Thursday, 19 July 2018


The Execution of Lady Jane Grey, Paul Delaroche, 1833, National Gallery London

As the 465th anniversary of the brief reign of England’s “9 Days Queene” reaches it’s apex today (Queen Jane ruled from the 10th of July to the 19th, 1553, until she was infamously overthrown by Mary I of the House of Tudor), much speculation continues to abound as to whether the young royal can be – or ever was – recognized as a legitimate "Queen."

Nearly half a millennium has passed since the execution of Grey, yet it seems the very same theocratic and social divides which so infamously undermined Jane’s blink-of-an-eye reign remain today the chief and aggregate source of groups both denying, and validating the legitimacy of her rule.

Compounding the issue is the careful attribution of “Lady” to Jane Grey – not “Queen” on the Official website of the British Monarchy - a title of peerage granted the former monarch via her marriage to Lord Guildford Dudley, son of the Duke of Northumberland in May of 1553. Although the same site references Jane’s “reign” and acknowledges that the young royal was deposed, the choice of assigning her to a lesser title has only served to further confuse the issue of legitimacy.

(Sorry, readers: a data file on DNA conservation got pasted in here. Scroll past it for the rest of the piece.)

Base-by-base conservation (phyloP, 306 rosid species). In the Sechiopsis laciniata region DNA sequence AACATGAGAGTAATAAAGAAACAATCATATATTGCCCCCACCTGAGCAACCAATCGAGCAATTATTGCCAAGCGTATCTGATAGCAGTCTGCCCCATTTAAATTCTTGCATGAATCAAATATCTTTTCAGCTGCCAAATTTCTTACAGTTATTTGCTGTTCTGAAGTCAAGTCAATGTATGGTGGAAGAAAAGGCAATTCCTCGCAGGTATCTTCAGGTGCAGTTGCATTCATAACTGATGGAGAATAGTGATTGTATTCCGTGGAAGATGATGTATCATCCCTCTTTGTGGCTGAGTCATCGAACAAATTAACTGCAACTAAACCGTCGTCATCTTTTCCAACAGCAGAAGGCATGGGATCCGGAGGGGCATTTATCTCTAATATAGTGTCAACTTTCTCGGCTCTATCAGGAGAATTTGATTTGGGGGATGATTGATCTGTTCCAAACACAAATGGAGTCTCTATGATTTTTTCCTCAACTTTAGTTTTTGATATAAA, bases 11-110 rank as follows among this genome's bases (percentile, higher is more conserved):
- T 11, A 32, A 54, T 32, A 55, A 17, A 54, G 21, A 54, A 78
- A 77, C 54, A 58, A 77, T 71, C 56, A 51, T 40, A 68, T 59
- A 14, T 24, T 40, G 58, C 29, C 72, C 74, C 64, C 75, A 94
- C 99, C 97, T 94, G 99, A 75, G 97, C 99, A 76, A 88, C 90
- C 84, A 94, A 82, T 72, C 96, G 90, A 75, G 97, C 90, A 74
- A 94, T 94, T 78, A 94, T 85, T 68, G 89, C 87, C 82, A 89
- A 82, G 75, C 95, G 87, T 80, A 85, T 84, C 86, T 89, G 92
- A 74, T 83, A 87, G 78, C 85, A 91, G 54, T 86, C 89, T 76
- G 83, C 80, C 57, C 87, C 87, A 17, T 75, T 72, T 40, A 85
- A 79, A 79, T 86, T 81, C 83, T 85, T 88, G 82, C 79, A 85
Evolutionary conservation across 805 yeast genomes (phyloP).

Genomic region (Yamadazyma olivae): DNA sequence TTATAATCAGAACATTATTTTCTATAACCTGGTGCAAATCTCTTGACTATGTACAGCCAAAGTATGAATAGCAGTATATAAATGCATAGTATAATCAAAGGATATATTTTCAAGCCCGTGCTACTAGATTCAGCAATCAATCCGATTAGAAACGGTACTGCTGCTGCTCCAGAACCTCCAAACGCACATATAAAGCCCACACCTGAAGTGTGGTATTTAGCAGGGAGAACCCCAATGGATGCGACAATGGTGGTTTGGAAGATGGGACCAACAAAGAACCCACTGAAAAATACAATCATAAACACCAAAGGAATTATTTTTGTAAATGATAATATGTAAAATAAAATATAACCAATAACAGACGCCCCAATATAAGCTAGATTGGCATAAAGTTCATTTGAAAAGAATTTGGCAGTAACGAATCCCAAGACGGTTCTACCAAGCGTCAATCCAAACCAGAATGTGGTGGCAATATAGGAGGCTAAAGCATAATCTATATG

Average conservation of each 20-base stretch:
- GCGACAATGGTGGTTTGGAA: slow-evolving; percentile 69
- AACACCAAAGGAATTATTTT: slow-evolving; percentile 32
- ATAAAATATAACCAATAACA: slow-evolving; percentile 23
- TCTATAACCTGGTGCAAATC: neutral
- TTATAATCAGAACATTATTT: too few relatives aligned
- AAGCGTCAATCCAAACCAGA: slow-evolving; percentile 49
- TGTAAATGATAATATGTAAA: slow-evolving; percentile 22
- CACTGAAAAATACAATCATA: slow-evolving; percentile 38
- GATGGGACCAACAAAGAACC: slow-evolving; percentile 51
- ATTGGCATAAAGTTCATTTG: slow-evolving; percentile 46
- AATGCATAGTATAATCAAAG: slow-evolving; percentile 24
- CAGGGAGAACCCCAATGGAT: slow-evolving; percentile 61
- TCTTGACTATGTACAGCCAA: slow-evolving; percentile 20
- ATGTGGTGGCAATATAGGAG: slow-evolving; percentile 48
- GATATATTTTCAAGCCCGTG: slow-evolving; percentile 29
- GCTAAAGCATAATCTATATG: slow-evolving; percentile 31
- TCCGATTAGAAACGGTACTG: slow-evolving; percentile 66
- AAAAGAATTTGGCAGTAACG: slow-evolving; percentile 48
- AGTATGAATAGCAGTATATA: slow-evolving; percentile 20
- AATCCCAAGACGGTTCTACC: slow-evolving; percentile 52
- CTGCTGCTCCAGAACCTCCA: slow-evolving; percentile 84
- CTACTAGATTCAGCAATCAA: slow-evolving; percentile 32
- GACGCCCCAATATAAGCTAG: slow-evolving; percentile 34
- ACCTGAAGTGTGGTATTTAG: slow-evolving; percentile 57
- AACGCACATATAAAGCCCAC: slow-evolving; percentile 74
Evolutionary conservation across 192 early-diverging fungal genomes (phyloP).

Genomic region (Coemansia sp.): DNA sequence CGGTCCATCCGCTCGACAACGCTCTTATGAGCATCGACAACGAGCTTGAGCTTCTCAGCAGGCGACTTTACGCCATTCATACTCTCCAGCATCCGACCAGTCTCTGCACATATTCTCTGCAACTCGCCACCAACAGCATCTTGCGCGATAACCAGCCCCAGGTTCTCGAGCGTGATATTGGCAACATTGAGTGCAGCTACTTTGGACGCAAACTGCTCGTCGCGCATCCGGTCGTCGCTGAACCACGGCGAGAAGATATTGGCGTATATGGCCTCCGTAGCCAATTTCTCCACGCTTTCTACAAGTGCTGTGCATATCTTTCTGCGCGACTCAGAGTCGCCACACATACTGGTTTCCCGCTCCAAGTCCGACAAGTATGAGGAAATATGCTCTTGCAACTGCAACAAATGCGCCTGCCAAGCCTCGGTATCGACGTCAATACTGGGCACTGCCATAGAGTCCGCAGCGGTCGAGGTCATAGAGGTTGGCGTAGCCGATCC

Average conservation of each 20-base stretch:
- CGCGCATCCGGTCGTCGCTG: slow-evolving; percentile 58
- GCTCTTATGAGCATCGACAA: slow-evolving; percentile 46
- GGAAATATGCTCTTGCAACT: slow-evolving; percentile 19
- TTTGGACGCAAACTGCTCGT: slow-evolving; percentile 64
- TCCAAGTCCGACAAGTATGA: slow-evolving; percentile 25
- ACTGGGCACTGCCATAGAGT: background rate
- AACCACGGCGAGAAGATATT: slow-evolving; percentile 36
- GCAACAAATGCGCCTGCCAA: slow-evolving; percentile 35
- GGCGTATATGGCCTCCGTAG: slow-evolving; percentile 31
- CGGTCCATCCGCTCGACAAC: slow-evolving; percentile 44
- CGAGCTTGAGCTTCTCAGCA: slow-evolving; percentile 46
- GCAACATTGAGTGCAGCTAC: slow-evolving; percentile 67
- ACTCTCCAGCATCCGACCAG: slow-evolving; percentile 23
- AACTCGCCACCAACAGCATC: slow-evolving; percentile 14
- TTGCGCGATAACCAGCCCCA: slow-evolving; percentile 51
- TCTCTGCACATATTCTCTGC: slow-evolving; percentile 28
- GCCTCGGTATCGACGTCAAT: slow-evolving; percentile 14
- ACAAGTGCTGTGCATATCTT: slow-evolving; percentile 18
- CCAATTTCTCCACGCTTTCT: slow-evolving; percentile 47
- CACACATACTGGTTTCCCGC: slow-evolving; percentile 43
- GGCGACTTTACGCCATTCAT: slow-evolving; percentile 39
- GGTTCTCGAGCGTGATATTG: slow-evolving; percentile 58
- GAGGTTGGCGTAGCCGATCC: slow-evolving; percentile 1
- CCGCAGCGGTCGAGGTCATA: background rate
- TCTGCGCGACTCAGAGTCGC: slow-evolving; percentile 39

The reality of Jane’s reign, as de-facto Queen of England and Ireland, and the legitimacy of her claim to the British throne can be traced through the Tudor family tree, and the various Acts of Succession, including the “Devise for the Succession” written, and amended by King Edward VI in 1553.